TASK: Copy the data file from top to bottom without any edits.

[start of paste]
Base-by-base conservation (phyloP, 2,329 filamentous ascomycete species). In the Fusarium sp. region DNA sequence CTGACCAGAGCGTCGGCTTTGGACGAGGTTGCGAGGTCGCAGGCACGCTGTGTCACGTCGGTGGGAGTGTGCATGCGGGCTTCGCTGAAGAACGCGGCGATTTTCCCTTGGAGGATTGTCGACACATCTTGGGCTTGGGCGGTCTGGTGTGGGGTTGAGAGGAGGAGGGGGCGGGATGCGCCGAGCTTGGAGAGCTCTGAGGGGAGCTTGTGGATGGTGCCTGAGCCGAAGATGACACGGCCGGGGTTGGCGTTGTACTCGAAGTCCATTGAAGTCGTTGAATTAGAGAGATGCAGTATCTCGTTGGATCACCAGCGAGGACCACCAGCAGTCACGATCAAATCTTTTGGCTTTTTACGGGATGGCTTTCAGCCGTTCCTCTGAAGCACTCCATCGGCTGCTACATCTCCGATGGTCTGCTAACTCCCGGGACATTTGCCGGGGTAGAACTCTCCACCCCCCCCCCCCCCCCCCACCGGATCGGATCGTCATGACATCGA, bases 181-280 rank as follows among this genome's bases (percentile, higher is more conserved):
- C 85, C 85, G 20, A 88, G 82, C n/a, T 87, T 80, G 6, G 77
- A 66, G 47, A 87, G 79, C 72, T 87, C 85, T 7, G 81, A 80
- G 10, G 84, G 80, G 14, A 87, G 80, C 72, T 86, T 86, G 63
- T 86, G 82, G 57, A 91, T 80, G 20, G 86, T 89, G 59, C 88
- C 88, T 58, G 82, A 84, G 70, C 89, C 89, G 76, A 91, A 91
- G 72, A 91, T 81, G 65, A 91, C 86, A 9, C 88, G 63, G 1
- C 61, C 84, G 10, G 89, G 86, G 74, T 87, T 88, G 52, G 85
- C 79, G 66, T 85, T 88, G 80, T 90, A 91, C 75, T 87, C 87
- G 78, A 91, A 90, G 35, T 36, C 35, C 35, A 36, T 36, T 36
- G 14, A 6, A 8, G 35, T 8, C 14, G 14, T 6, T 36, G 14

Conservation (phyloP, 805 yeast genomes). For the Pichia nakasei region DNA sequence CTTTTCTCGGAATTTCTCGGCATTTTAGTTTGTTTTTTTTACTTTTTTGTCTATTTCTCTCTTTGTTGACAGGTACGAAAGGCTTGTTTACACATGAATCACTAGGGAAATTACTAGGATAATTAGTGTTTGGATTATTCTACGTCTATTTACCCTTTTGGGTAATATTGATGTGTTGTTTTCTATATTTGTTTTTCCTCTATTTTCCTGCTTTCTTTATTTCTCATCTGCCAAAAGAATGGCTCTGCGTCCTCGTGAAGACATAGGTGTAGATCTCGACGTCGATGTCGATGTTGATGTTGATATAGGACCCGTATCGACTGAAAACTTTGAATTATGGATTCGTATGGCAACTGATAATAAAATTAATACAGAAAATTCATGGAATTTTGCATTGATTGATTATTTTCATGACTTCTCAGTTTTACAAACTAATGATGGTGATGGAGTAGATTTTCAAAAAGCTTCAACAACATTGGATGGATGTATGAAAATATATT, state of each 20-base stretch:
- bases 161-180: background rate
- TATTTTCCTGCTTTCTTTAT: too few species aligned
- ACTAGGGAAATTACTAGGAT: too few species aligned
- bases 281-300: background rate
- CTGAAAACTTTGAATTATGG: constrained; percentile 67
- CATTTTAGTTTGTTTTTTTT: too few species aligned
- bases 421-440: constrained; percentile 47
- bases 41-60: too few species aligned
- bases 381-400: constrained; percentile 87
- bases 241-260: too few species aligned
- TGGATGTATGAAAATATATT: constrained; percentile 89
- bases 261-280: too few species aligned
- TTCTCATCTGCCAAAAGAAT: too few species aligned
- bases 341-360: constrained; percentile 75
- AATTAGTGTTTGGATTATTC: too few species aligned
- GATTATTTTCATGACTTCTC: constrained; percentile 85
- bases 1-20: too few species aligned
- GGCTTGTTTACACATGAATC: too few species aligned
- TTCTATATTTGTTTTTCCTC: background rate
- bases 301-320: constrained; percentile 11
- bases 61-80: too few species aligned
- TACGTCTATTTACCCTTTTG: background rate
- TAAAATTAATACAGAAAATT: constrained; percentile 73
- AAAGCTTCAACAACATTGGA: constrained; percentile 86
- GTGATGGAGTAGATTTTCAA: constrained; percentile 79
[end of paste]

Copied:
Base-by-base conservation (phyloP, 2,329 filamentous ascomycete species). In the Fusarium sp. region DNA sequence CTGACCAGAGCGTCGGCTTTGGACGAGGTTGCGAGGTCGCAGGCACGCTGTGTCACGTCGGTGGGAGTGTGCATGCGGGCTTCGCTGAAGAACGCGGCGATTTTCCCTTGGAGGATTGTCGACACATCTTGGGCTTGGGCGGTCTGGTGTGGGGTTGAGAGGAGGAGGGGGCGGGATGCGCCGAGCTTGGAGAGCTCTGAGGGGAGCTTGTGGATGGTGCCTGAGCCGAAGATGACACGGCCGGGGTTGGCGTTGTACTCGAAGTCCATTGAAGTCGTTGAATTAGAGAGATGCAGTATCTCGTTGGATCACCAGCGAGGACCACCAGCAGTCACGATCAAATCTTTTGGCTTTTTACGGGATGGCTTTCAGCCGTTCCTCTGAAGCACTCCATCGGCTGCTACATCTCCGATGGTCTGCTAACTCCCGGGACATTTGCCGGGGTAGAACTCTCCACCCCCCCCCCCCCCCCCCACCGGATCGGATCGTCATGACATCGA, bases 181-280 rank as follows among this genome's bases (percentile, higher is more conserved):
- C 85, C 85, G 20, A 88, G 82, C n/a, T 87, T 80, G 6, G 77
- A 66, G 47, A 87, G 79, C 72, T 87, C 85, T 7, G 81, A 80
- G 10, G 84, G 80, G 14, A 87, G 80, C 72, T 86, T 86, G 63
- T 86, G 82, G 57, A 91, T 80, G 20, G 86, T 89, G 59, C 88
- C 88, T 58, G 82, A 84, G 70, C 89, C 89, G 76, A 91, A 91
- G 72, A 91, T 81, G 65, A 91, C 86, A 9, C 88, G 63, G 1
- C 61, C 84, G 10, G 89, G 86, G 74, T 87, T 88, G 52, G 85
- C 79, G 66, T 85, T 88, G 80, T 90, A 91, C 75, T 87, C 87
- G 78, A 91, A 90, G 35, T 36, C 35, C 35, A 36, T 36, T 36
- G 14, A 6, A 8, G 35, T 8, C 14, G 14, T 6, T 36, G 14

Conservation (phyloP, 805 yeast genomes). For the Pichia nakasei region DNA sequence CTTTTCTCGGAATTTCTCGGCATTTTAGTTTGTTTTTTTTACTTTTTTGTCTATTTCTCTCTTTGTTGACAGGTACGAAAGGCTTGTTTACACATGAATCACTAGGGAAATTACTAGGATAATTAGTGTTTGGATTATTCTACGTCTATTTACCCTTTTGGGTAATATTGATGTGTTGTTTTCTATATTTGTTTTTCCTCTATTTTCCTGCTTTCTTTATTTCTCATCTGCCAAAAGAATGGCTCTGCGTCCTCGTGAAGACATAGGTGTAGATCTCGACGTCGATGTCGATGTTGATGTTGATATAGGACCCGTATCGACTGAAAACTTTGAATTATGGATTCGTATGGCAACTGATAATAAAATTAATACAGAAAATTCATGGAATTTTGCATTGATTGATTATTTTCATGACTTCTCAGTTTTACAAACTAATGATGGTGATGGAGTAGATTTTCAAAAAGCTTCAACAACATTGGATGGATGTATGAAAATATATT, state of each 20-base stretch:
- bases 161-180: background rate
- TATTTTCCTGCTTTCTTTAT: too few species aligned
- ACTAGGGAAATTACTAGGAT: too few species aligned
- bases 281-300: background rate
- CTGAAAACTTTGAATTATGG: constrained; percentile 67
- CATTTTAGTTTGTTTTTTTT: too few species aligned
- bases 421-440: constrained; percentile 47
- bases 41-60: too few species aligned
- bases 381-400: constrained; percentile 87
- bases 241-260: too few species aligned
- TGGATGTATGAAAATATATT: constrained; percentile 89
- bases 261-280: too few species aligned
- TTCTCATCTGCCAAAAGAAT: too few species aligned
- bases 341-360: constrained; percentile 75
- AATTAGTGTTTGGATTATTC: too few species aligned
- GATTATTTTCATGACTTCTC: constrained; percentile 85
- bases 1-20: too few species aligned
- GGCTTGTTTACACATGAATC: too few species aligned
- TTCTATATTTGTTTTTCCTC: background rate
- bases 301-320: constrained; percentile 11
- bases 61-80: too few species aligned
- TACGTCTATTTACCCTTTTG: background rate
- TAAAATTAATACAGAAAATT: constrained; percentile 73
- AAAGCTTCAACAACATTGGA: constrained; percentile 86
- GTGATGGAGTAGATTTTCAA: constrained; percentile 79